UCLA Latino Policy Studies Research Projects 2004-2005

Latino Political Incorporation and Community Advocacy Groups

Principal Investigator: Raymond Rocco, Associate Professor, UCLA Department of Political Science
This project studies community advocacy groups in the Los Angeles area as an alternative mode of Latino political incorporation and representation. Most studies of these issues focus on the extent of Latino participation in the traditional processes and institutions of the electoral system which assume that the vote or franchise is the major form of political access. However, research indicates that for large numbers of Latinos, including immigrant and working class households, the electoral system has not been an effective mechanism for articulating their interests and needs. This project examines the extent to which community advocacy groups serve as institutional forms that give voice to the interests and needs of those sectors of Latino populations that are politically and economically marginalized. The goal is to broaden our conception of Latino politics in a way that is able to incorporate the Latino sectors often not included in more traditional approaches to Latino politics.

The Doctoral Records Project

Principal Investigator: Daniel Solorzano, Professor, UCLA Graduate School of Education, and Director of UC/ACCORD
The Doctoral Records project examines the undergraduate origins of all scholars of color PhDs in the United States. Using data from the National Opinion Research Center's "Survey of Earned Doctorates," the goal of this study is to provide insight into areas of educational policy that may help increase the number of scholars of color PhDs. This research is significant for at least three reasons. It would: (10 Update existing research documenting scholars of color doctoral production to include the decade of the 1990s; (2) Identify and propose policy driven programs that will increase the access, positive experiences, and persistence of students intending to complete a doctorate degree; and (3) Identify those community colleges and four-year colleges/universities that contribute to the production of PhDs.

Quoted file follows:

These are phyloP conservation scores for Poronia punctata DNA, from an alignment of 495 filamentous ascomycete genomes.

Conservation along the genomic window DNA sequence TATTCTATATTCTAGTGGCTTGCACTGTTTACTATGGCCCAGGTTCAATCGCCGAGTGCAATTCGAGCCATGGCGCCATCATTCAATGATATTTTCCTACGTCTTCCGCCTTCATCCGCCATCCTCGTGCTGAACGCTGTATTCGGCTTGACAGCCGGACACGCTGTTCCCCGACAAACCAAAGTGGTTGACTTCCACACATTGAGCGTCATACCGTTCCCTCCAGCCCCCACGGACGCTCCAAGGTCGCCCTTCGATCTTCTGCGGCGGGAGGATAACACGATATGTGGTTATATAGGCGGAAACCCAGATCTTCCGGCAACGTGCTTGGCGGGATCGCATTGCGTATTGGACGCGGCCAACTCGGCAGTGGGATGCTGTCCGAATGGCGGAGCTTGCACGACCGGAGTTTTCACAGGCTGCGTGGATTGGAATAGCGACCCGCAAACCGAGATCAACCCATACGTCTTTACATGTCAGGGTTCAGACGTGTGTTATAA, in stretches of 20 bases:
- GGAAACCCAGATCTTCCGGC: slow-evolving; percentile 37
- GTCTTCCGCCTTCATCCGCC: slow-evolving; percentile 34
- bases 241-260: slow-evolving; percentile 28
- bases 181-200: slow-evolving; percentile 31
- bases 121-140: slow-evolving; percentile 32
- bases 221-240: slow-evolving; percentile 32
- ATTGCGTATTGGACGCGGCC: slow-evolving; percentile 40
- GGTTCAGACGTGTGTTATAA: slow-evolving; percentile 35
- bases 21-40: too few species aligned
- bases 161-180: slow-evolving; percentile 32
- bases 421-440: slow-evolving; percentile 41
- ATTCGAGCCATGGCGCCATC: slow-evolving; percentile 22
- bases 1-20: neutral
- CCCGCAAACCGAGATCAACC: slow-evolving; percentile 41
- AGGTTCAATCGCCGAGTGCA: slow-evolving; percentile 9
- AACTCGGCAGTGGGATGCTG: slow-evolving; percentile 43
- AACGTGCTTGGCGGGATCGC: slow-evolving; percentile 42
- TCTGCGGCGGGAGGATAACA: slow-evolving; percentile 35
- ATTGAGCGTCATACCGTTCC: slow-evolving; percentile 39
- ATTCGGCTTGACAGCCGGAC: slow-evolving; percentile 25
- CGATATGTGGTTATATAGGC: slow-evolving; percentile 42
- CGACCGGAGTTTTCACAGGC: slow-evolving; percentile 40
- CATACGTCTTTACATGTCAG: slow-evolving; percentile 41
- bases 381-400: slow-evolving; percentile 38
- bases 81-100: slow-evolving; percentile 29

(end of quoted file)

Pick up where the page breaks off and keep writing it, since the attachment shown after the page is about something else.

Socioeconomic Mobility Among the Mexican American People

Principal Investigators: Edward Telles, Professor, UCLA Department of Sociology and Vilma Ortiz, Professor, UCLA Department of Sociology
This is a study of the socio-economic status of second, third and fourth generation Mexican Americans. It focuses on the relationship between education and employment and on the effect of parental status and phenotype on these outcomes. This project is part of a larger study on intra-generational and inter-generational continuity and change in ethnic identity and behavior and socio-economic mobility among Mexican Americans in Los Angeles and San Antonio . The respondents to a 1965-66 survey of Mexican Americans have been re-interviewed, and two of their adult children have been interviewed, thus producing a 30-year longitudinal and inter-generational data set. The 1970 Mexican American People by Leo Grebler was the landmark study based on a large-scale survey of Mexican Americans. The current research is a follow-up survey of the original respondents and their children.


Health Care Access In a Transborder Context

Principal Investigator: Steven Paul Wallace, Professor, UCLA School of Public Health/Community Health Sciences; UCLA Center for Health Policy Research  
Research Assistant: Veronica F. Gutierrez, PhD student, UCLA School of Public Health
Migration and globalization have shaped U.S.-Mexico border relations in profound ways that include establishing political, social and economic ties that impact the health of residents within the transborder context, including the California-Mexico border. In light of the various acute and chronic health problems that Tijuana , Mexico , residents face living in a dynamic "transborder" context, this study examines how transborder social and economic ties shape the access of residents to health care. This study will analyze a new survey of 400 families in Tijuana, a collaborative study between UCLA School of Public Health and researchers from El Colegio de la Frontra Norte.